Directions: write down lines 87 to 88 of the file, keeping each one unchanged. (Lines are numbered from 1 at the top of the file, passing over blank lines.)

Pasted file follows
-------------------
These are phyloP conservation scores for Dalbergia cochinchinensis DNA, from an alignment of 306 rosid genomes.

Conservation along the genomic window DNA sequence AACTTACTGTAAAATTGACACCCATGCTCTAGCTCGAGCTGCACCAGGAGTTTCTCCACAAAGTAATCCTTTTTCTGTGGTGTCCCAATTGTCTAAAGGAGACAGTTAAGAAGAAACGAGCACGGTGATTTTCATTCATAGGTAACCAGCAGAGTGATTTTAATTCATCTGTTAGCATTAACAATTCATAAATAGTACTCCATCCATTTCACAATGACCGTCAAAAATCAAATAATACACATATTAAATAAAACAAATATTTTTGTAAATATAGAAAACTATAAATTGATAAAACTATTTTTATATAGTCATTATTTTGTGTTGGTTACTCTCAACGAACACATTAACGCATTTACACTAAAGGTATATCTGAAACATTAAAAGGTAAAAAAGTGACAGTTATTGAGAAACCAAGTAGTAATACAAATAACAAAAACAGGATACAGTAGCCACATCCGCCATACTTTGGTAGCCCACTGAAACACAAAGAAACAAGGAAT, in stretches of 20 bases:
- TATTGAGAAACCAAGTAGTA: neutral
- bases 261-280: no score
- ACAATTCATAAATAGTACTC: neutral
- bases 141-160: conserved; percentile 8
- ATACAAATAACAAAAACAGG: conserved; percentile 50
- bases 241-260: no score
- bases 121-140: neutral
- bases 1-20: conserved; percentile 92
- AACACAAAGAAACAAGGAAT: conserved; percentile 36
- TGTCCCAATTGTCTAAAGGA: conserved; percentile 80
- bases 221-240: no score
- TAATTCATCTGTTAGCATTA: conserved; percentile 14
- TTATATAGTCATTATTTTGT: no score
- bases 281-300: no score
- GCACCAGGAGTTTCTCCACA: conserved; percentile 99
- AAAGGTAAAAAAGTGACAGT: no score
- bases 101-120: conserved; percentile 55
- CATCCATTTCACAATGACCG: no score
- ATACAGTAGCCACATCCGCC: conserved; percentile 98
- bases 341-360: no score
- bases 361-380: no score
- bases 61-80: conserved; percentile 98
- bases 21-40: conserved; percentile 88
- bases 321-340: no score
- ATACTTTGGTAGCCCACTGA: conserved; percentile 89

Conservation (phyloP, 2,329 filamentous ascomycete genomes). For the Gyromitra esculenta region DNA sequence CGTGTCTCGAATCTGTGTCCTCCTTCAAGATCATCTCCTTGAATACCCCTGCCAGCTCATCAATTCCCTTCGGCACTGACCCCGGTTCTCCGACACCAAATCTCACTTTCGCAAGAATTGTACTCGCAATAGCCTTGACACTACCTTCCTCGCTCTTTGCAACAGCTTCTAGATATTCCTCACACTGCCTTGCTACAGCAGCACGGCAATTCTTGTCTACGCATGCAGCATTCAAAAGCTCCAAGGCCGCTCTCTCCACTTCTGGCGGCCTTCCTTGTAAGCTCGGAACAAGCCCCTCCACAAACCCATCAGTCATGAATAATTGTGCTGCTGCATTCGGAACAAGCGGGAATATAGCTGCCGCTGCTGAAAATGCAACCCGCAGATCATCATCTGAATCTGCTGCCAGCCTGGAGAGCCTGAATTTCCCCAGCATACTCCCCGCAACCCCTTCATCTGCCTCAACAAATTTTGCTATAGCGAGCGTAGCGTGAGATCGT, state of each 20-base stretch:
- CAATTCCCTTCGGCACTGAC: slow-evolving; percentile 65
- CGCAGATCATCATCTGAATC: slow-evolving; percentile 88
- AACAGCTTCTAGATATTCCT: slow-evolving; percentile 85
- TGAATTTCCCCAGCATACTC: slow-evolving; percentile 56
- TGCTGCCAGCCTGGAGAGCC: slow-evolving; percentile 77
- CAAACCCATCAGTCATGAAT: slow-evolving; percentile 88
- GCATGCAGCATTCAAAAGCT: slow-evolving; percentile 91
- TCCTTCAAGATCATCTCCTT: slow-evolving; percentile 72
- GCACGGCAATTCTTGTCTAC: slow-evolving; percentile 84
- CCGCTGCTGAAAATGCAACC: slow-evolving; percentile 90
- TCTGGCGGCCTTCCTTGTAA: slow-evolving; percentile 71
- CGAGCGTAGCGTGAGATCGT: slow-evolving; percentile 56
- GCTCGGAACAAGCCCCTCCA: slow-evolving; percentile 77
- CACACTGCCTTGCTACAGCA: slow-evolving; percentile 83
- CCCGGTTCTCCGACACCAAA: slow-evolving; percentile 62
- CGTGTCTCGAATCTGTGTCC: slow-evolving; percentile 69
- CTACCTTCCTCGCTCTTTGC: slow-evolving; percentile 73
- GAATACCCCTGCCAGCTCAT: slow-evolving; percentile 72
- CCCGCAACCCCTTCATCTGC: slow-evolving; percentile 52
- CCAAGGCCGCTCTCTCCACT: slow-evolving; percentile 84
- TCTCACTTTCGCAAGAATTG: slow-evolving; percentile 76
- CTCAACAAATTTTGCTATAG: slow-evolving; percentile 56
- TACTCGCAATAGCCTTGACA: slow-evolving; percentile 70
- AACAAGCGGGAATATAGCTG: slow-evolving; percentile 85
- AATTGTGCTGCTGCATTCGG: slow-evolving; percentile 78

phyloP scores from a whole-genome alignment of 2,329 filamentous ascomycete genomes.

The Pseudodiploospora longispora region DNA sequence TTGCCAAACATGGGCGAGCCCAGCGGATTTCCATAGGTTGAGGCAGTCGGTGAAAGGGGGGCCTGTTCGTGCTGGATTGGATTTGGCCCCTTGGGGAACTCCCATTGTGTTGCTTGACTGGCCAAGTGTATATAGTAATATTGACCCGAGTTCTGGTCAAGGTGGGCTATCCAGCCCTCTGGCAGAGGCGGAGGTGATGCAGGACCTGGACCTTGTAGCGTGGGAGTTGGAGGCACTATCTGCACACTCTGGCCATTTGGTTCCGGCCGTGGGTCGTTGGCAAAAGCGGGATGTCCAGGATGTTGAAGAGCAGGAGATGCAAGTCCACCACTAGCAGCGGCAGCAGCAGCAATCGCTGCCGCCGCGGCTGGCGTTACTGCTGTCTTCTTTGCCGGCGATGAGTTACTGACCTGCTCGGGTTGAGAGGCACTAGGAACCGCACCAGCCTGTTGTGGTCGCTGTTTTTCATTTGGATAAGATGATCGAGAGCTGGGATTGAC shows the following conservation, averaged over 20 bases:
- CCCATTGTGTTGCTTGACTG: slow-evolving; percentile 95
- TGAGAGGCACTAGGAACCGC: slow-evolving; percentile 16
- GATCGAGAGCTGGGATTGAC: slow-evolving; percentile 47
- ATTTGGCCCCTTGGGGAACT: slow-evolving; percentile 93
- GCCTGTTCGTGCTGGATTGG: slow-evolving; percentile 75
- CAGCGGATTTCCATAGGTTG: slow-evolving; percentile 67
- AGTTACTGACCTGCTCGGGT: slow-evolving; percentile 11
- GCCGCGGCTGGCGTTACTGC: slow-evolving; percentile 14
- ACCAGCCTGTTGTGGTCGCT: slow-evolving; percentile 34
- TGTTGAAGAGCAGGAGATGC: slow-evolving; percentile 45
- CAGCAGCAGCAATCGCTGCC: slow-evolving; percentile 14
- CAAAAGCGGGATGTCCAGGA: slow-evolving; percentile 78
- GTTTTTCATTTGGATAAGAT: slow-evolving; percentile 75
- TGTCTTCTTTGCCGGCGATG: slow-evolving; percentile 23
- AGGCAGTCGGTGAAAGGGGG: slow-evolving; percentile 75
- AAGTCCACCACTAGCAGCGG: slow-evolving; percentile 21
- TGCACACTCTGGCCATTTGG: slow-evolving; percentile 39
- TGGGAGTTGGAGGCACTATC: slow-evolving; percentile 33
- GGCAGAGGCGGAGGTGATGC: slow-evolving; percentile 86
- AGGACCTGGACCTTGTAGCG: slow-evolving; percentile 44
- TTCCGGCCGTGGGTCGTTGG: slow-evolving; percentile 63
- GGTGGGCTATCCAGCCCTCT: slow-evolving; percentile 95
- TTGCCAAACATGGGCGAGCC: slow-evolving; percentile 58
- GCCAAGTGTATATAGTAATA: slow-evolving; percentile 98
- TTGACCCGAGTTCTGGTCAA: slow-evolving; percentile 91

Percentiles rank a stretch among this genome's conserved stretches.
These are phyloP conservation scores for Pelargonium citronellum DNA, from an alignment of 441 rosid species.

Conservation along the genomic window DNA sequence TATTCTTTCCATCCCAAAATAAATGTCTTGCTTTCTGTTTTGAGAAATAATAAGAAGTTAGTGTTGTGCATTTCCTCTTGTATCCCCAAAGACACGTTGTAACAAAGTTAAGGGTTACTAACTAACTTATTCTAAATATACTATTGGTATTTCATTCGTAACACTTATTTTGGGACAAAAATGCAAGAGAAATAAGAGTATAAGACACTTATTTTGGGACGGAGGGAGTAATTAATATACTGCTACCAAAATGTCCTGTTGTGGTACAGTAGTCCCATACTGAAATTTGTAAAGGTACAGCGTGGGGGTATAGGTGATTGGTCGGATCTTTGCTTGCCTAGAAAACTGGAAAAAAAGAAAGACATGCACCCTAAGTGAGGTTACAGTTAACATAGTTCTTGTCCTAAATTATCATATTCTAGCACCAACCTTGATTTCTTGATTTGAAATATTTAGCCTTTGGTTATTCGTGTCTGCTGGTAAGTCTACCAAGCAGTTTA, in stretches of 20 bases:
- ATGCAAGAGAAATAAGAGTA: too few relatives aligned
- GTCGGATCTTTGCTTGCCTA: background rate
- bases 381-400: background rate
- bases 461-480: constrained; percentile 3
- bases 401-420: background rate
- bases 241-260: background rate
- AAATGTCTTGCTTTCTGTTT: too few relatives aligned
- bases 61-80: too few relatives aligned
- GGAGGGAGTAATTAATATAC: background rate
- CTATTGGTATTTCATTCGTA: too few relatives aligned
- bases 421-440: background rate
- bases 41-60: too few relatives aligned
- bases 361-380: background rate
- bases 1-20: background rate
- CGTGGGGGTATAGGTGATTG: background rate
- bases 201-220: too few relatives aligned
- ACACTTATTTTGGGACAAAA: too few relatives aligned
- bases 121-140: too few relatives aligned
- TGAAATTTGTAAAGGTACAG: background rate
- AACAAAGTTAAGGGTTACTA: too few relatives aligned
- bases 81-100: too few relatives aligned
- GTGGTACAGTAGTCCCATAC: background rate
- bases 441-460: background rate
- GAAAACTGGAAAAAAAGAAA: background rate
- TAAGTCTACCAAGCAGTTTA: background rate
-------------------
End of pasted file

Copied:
- bases 461-480: constrained; percentile 3
- bases 401-420: background rate